There is a particular kind of detective whose investigating serves to illuminate a social (or supernatural) milieu as much as, if not more than, the mystery itself. Think Dale Cooper in Twin Peaks, or any detective whose outsider status allows them to move through the social strata, tracing the connections between people and institutions that insiders ignore or take for granted. Or hide.
The Canadian Media Fund and Kickstarter-funded Québec, Canada-based developer Parabole‘s Kona has much in common with Campo Santo’s Firewatch or Cardboard Computer’s Kentucky Route Zero or Prologue Games’ Knee Deep: all games about finding something out in an environment not often (if ever) seen in videogames.
Those are games without a lot of systematized management. Yes, you’re solving puzzles and making dialogue choices that affect their worlds’ future and past, but there’s no failure. That’s not to say there aren’t stakes, but they’re not interested in those kind of stakes.
Kona takes the narrative ideas of those games and adds in a survival system. Carl Faubert is a Korean War veteran and private investigator who’s been hired to investigate a relatively minor crime in the village of Atamipek Lake in Quebec. Things quickly escalate.
In an emergent gameplay aesthetic, developers build a bunch of systems and turn them loose on each other, usually with some amount of player involvement. How much those systems weigh that involvement determines whether the worlds they create place the player at the center of a world that adjusts to their (usually dramatic) need or an indifferent world in which the player must survive. Obviously, one’s views on the world affect how “real” these approaches feel.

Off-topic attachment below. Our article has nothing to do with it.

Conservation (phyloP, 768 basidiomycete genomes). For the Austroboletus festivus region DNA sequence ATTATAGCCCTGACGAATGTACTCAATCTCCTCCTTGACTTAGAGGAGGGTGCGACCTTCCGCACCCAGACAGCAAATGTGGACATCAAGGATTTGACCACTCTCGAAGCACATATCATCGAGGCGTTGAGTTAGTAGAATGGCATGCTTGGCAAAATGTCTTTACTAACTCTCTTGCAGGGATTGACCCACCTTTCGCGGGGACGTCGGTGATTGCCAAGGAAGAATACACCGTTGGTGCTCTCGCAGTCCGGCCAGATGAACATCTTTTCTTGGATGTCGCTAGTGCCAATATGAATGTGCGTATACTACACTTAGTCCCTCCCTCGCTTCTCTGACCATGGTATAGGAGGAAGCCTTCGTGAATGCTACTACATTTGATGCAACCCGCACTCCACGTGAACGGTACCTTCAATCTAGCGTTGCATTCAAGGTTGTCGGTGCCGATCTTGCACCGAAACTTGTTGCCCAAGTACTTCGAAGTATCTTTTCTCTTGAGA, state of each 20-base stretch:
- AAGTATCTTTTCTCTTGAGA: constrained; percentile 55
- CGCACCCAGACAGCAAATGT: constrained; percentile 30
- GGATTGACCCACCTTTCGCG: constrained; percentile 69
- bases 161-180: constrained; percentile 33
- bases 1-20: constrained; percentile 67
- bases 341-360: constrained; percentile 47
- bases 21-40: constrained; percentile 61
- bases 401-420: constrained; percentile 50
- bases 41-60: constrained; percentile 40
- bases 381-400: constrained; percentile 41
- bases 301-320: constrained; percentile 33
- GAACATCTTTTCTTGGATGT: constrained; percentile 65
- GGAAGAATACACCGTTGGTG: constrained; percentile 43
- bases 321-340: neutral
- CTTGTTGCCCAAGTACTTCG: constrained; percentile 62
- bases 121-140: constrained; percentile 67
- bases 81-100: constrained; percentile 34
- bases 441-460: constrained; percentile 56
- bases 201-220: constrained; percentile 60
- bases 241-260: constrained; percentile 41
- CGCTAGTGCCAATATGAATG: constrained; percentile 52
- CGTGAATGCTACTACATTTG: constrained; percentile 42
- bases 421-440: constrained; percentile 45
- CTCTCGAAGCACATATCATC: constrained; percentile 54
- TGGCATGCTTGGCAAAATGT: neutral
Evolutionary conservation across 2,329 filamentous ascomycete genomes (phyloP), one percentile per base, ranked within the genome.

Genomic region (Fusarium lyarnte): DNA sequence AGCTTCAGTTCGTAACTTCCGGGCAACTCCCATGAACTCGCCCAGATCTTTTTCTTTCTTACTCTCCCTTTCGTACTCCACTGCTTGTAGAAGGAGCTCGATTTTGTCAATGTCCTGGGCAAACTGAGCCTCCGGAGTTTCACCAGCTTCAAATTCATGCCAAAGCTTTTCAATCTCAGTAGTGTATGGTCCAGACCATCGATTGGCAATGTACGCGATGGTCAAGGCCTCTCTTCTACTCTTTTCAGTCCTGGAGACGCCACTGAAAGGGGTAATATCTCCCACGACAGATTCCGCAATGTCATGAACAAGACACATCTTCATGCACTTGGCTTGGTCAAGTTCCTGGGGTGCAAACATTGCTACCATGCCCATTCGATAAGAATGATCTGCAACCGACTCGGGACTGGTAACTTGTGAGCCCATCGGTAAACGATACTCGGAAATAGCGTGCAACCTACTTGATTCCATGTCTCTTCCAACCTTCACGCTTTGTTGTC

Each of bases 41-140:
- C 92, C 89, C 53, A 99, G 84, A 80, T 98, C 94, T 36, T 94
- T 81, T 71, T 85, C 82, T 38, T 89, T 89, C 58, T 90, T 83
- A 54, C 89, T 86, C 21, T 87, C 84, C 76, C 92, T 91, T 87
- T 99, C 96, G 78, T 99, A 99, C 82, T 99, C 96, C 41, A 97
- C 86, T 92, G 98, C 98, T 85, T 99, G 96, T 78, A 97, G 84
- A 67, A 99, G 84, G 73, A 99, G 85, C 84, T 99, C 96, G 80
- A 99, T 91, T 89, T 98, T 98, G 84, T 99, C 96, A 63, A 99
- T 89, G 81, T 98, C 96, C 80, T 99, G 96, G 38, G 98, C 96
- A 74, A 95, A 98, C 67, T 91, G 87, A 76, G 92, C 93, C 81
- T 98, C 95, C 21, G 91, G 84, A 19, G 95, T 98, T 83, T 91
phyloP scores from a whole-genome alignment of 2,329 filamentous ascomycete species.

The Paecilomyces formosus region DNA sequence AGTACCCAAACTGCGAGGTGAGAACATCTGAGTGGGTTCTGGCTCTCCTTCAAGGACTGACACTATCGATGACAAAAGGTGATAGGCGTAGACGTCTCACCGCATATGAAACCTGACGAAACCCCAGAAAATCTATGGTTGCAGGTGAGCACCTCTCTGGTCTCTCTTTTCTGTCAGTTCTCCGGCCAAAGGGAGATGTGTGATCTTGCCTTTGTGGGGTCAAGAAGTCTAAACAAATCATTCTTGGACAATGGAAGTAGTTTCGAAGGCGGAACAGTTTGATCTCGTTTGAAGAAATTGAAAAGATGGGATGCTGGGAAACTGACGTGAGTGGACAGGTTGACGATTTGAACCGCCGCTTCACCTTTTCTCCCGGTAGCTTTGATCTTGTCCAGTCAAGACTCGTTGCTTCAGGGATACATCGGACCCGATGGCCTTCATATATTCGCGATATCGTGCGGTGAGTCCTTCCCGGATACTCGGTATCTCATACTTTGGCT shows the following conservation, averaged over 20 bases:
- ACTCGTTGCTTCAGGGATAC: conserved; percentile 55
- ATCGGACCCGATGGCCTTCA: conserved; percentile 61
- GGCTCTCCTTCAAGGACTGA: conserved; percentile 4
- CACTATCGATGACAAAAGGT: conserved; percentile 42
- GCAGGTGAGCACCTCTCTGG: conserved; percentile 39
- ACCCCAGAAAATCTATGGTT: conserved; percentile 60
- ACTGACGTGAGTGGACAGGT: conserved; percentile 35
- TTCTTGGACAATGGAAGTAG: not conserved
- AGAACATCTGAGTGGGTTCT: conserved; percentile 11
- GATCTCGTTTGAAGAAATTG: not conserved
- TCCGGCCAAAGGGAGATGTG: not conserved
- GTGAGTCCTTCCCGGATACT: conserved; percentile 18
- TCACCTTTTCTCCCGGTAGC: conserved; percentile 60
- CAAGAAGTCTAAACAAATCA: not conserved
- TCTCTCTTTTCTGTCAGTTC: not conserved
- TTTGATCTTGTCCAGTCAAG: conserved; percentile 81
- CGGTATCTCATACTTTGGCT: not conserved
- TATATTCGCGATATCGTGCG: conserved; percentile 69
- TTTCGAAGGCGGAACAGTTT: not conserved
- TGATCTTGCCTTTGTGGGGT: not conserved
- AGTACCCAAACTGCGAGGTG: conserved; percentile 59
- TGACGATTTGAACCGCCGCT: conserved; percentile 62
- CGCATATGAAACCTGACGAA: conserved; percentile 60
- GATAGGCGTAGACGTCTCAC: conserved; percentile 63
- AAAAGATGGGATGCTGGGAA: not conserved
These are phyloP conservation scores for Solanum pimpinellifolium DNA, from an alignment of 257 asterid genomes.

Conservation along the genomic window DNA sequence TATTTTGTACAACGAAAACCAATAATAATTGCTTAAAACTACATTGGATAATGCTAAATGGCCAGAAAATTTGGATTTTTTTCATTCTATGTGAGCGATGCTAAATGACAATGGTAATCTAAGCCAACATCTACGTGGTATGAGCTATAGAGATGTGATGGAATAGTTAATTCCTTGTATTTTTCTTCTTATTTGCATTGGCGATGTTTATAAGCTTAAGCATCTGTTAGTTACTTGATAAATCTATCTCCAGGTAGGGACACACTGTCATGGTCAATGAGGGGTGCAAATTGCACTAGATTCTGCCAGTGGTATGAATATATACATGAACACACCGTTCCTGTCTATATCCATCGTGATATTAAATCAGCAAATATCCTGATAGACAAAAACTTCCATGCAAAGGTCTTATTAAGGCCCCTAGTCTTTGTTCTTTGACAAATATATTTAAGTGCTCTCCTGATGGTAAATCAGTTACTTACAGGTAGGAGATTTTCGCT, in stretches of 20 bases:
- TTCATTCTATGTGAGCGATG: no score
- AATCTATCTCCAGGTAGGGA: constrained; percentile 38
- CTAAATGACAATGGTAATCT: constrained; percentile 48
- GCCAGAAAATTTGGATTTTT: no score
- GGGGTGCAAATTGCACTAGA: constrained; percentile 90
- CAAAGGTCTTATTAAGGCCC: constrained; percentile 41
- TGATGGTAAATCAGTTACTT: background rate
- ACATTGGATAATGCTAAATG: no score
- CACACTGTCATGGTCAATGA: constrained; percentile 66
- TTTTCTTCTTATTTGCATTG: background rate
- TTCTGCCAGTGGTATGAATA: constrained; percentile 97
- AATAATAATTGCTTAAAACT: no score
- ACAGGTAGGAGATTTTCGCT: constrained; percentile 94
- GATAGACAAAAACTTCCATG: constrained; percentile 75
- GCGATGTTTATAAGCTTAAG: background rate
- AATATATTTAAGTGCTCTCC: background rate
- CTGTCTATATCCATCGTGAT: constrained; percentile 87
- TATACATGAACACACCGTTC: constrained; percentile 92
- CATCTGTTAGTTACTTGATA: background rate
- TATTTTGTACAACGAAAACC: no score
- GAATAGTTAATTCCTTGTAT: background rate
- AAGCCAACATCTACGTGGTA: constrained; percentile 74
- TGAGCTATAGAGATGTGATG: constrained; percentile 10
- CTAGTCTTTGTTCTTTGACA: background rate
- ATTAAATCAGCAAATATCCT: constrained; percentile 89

Survival games are built on this kind of system: you have needs (food, shelter, warmth, etc) and you must meet those needs. I suspect that, while not necessarily easier to develop, the systems-based, player-ignoring kind of design requires a skillset already possessed by numerically-minded individuals. Because the end result comes from a limited starting point, the return on starting resources is a lot larger. Rather than individuals designing all the encounters and interaction, computation handles that. It magnifies the work of a small number of people into a variety of enabled-experiences (Dwarf Fortress and Minecraft are two examples).
Tweaking some numbers and seeing the effect they have is less socially fraught than issues of representation. It’s easier to believe in the neutrality of numbers. The worldview modeled in these games, one of biological drives inscribed in code and individual ingenuity enabling the existence within a harsh environment, attempts to sidestep critique via its focus on, well, surviving.
It’s a lot harder to test for a player’s reaction and interpretation than it is a body temperature/injury/stress model. How people read the game’s narrative aspects—at the outset, a very relevant conflict between a First Nations community and an extractive industry—can’t be controlled. To an engineering mindset, that can be a bug: the intended effect of the story was not its actual effect.